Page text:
Br. Jamie, osb
    Building superintendent/caretaker, 7200 sq. ft. historic house museum with dependencies in New England
  • gfrbrookline
    gfrbrookline Member Posts: 683
    edited February 2017
    So why would I be getting so much gunk in my LWCO's each week? Should I stop after the initial brown water stops and not worry about the brown blotches that come out every few seconds? The water in the site glass is always clear.
  • Fred
    Fred Member Posts: 8,518
    If the water that runs out of the wet returns is clear and the boiler was drained three months ago, you shouldn't have to drain five gallons of water out of the LWCO before it clears up.
  • gfrbrookline
    gfrbrookline Member Posts: 683
    That's 5 gal total, 2 LWCO's.
  • Fred
    Fred Member Posts: 8,518

    That's 5 gal total, 2 LWCO's.

    What model LWCO's do you have? Some of the bigger ones may take a gallon to clean them out. If it is the McDonnell Miller #67, I would expect no more than a half gallon each.




  • gfrbrookline
    gfrbrookline Member Posts: 683
    One is a no. 63, the one with the feeder is a 247
  • Fred
    Fred Member Posts: 8,518
    Probably a gallon each blow down. They are larger than the MM #67. I just looked at the Manual for the #247, it just says blow down weekly while in operation. Doesn't suggest estimated water amount for blow down.
  • gfrbrookline
    gfrbrookline Member Posts: 683
    Thanks, i will cut back to the initial brown purge.
  • Fred
    Fred Member Posts: 8,518

    Thanks, i will cut back to the initial brown purge.

    There are strainers/filters in the water feed attached to those LWCO's too. They should be taken out and cleaned or replaced annually. If they get clogged, that may be why you are seeing them add more water than you need and raising the water level in the sight glass. I think there are a couple gaskets that have to be replaced when the strainer/filter is cleaned so don't take it apart until you have what you need.
  • gfrbrookline
    gfrbrookline Member Posts: 683
    I watched the boiler tonight and may be over thinking this.

    The boiler ran for about 40 minutes and cut out on low water. The pressure never rose above 12 oz on a 1-3 dial.

    It kicked back on after about 90 seconds and ran for another 12 minutes before the T stat was satisfied.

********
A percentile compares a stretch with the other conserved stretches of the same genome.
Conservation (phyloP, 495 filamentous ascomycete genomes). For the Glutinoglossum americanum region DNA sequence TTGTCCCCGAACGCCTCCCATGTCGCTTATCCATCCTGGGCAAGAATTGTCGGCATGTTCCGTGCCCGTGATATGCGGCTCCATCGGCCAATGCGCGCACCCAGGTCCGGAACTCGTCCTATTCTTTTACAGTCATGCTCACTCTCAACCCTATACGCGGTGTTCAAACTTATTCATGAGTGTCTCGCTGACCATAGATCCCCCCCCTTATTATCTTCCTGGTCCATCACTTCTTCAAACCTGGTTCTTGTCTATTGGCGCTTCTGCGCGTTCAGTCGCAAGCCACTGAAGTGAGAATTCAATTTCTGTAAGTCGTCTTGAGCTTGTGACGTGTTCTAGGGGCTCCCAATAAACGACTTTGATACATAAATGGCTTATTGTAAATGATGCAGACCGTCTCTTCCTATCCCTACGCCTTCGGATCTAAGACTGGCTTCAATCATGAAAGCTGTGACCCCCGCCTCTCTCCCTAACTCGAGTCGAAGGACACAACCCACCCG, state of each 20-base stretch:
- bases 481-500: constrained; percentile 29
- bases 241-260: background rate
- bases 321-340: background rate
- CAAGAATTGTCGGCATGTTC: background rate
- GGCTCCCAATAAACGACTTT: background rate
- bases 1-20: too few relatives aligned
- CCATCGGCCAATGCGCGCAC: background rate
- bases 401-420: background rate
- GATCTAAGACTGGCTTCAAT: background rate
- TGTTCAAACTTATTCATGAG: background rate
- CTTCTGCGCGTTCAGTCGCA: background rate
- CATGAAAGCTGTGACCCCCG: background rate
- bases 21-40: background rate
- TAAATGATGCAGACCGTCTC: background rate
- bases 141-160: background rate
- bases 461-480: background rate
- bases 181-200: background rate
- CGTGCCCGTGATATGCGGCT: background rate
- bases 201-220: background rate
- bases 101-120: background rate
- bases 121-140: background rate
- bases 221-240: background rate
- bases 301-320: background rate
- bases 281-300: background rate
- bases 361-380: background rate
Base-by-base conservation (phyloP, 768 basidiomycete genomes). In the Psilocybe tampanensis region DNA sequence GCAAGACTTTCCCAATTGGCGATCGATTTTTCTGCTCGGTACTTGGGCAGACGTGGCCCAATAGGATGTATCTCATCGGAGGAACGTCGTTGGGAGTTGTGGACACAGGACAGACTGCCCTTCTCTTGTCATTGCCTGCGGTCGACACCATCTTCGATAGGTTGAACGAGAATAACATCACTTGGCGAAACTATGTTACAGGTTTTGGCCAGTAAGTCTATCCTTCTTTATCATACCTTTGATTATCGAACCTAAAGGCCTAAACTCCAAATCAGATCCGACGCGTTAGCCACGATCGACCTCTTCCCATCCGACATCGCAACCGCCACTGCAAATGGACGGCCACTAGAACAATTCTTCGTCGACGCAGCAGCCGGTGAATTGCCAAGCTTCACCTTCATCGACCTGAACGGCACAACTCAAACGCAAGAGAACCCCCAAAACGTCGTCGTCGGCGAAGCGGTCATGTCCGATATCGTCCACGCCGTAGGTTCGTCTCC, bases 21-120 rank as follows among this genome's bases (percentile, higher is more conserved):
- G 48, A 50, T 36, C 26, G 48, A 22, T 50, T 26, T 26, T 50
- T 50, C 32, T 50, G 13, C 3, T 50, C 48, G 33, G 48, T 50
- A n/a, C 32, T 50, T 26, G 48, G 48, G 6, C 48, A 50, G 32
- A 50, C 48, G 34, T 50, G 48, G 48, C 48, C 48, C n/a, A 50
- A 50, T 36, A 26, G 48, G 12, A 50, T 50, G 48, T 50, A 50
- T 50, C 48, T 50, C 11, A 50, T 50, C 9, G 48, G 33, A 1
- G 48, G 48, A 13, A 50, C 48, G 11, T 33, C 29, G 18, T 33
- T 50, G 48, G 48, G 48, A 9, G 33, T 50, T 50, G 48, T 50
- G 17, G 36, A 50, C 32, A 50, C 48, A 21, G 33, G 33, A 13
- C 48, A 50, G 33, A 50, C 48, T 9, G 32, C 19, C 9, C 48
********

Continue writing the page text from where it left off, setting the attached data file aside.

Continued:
Could I be over venting the radiators? The building is balanced as far as temperature but I have varivents on the cold side and ventrite #1 and honeywell TRV's on the top floor of warm side or the building. We are a corner building so one side has considerably more exposure to the elements. I know the varivents have a reputation for spitting steam and the people who live in these units probably wouldn't notice if they did. Should I swap them out with more ventrites #1 or hoffman 1A's. I put the varivets in so they would heat up fast but am now thinking they may be the source of my water loss. I am guessing since I installed big mouth vents on the mains the building will heat evenly without the varivents.
  • Fred
    Fred Member Posts: 8,518
    Varivents do tend to vent to fast. If they are spitting steam or water, I would replace them. I think the vent-rites are a good vent. I use and have had great luck with the Hoffman 1A's but some of them can click as they open and close and, to some, that can be irritating. I only have one that clicks, on the smallest radiator in my house so I don't know if radiator size plays into that anomaly or not.
  • gfrbrookline
    gfrbrookline Member Posts: 683
    So this years update

    Had New England Steam Works service the boiler this year. He massed out my main venting, 3 big mouths on the long main, 2 on the short, one one the long drip return and a G2 on the short, very well balanced. He also flushed the boiler and mains.

    I switched to an assortment of Gorton vents, 4's on the hot side and small radiators , 5's on the 1's floor of the cold side and C's on the 2nd floor large radiaors, 5 on the bedrooms. The 2nd floor has newer windows but are much draftier than the rest of the building and tends to be 3-4 degrees cooler. I don't want to add larger vents as I don't think it will fix the problem, the unit owner just needs to replace the windows.

    The main venting and Gortons have balanced the heat in all but the old window unit. The water level in the boiler is stable within 1/2 inch and has not been cycling on water or pressure. I do however have to drain about 2.5 gallons each to get the water clear from the LWCOs. The term blow down makes me wonder if I am doing something wrong. Should I be flushing them when the boiler is running and at pressure as opposed to when it is resting?

  • nicholas bonham-carter
    nicholas bonham-carter Member Posts: 8,510
    Blowing down a float LWCO while running will make sure the burner cuts off on low water as it should.—NBC